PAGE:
“Kingdom of God” by Nola Propst, ©2020.

     But all is not doom and gloom, my friends. I do have hope that some of us are trying a different approach. Some of us are focused less on correct belief and behavior, and, instead, hope to invite others to “come and see” the grace upon grace Jesus offers everyone.

     I need to brag on our Confirmands for just a little bit this morning. They give me hope that they truly understand what it means to be the Church of Jesus Christ. They truly understand what grace upon grace looks like as we issue the invitation to “come and see” it. This past Sunday, our topic in class was the “kingdom of God.” We tried to unpack what that phrase means. The last activity we did was an art project. It was based on the parable of the Mustard Seed which tells us something about what the kingdom of God looks like.

     In this parable Jesus says that a tiny mustard seed can grow into a magnificent tree where birds can build nests in its branches. I asked the class to create a collage with the theme of “What branches are on your mustard tree? How is the Kingdom of God being revealed in you?” Their answers honestly blew me away. It’s the best art project they’ve done this year. I’m very proud of them. You’ll have to look at the art gallery in our gathering space to see all the words they chose to hang on their trees. but here’s a sample of them:

“Kingdom of God” by Sean Larson, ©2020.

    “Joyful and free, peaceful, blessed, story, moments, home, has long promised life, celebrate, become your future you, journey, our lives are intertwined like the branches of the grapevine, service, simplicity, dreams.”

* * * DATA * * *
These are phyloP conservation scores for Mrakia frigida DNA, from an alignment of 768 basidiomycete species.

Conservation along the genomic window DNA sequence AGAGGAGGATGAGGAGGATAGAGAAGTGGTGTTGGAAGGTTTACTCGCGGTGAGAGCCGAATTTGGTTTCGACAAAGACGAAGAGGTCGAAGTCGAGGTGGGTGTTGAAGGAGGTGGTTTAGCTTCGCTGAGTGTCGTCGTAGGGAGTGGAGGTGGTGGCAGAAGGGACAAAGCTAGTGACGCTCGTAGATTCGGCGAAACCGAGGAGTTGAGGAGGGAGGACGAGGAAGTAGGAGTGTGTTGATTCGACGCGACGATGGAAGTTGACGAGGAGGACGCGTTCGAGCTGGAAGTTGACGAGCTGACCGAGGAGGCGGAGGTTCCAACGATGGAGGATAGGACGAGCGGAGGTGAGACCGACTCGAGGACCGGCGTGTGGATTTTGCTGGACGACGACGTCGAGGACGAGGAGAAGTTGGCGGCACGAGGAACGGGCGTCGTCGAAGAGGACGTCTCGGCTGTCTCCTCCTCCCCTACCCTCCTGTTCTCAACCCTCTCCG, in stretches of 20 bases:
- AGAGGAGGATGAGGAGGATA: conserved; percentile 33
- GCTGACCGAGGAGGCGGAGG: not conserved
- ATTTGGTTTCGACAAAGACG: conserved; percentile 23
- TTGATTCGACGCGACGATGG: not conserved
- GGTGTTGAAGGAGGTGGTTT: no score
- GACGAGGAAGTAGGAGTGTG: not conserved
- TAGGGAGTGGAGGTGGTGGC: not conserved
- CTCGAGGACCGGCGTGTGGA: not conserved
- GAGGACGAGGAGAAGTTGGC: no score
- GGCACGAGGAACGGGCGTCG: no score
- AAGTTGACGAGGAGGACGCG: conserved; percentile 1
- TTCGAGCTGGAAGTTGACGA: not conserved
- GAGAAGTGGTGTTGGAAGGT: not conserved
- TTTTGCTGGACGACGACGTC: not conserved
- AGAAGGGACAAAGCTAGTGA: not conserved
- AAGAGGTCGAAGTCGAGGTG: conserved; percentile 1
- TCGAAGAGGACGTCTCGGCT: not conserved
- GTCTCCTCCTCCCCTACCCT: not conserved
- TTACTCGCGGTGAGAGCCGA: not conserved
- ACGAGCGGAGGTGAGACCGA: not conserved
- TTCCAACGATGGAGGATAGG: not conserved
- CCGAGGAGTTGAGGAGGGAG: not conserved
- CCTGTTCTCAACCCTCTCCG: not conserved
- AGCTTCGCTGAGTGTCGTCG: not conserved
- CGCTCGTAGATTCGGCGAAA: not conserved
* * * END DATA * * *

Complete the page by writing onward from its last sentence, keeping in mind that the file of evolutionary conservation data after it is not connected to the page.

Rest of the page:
Yeah, that’s pretty wonderful stuff. It gives me hope for the future because I think they get it. Since they are a part of the church now as well as the future, I know we are in capable hands! I think their words illustrate beautifully the kind of grace upon grace Jesus offers to those who accept his invitation to “come and see.”

     Going back to our gospel lesson for just a moment, I’d like to pick up one more detail that can help us to understand what it looks like to issue the invitation to “come and see.” It’s a detail you probably didn’t notice because it’s significance only occurs in its original language.

     As Andrew and the other unnamed disciple begin stalking Jesus, he says to them, “What are you looking for?” They respond, “Rabbi, where are you staying?” This is where Jesus invites them to “come and see.” The word “staying” in Greek also means to “abide.” This is a very special word for John. He uses it quite a few times in his gospel.

     It also appears two more times in our reading where it says “They came and saw where he was staying (abiding), and they remained (abided) with him that day.” The word “abide” is an intimate connection. It’s also the same word John used when he talked about Jesus baptism where the Holy Spirit descended like a dove and remained (abided) on Jesus. [Jn 1:32]

     “Abiding” is most definitely what it looks like to answer Jesus invitation to “come and see.” It’s more than just tagging along like a puppy. It’s a deep, intimate connection with the one who promised to give us grace upon grace. There’s a lot of abiding in this story, which again, has nothing to do with following rules or having the right beliefs. It has everything to do with forming a deep connection with the one who offers us grace upon grace. This connection is an intimate as Jesus’ connection to the Holy spirit.

     Jesus tells his disciples later in John 13: “Abide in me as I abide in you. Just as the branch cannot bear fruit by itself unless it abides in the vine, neither can you unless you abide in me. I am the vine, you are the branches. Those who abide in me and I in them bear much fruit, because apart from me you can do nothing.”

     So “abiding,” is really important stuff in John’s gospel. It’s a further illustration of what it means to answer the invitation to “come and see” Jesus. If the Church could do more abiding, and less gate-keeping and judging, we would be able to offer others an over-flowing, never-ending supply of that life-changing, mind-blowing grace upon grace. This is what it means to follow Jesus. This is what it means to accept the invitation to “come and see.” AMEN

Copyright ©2020 by David Eck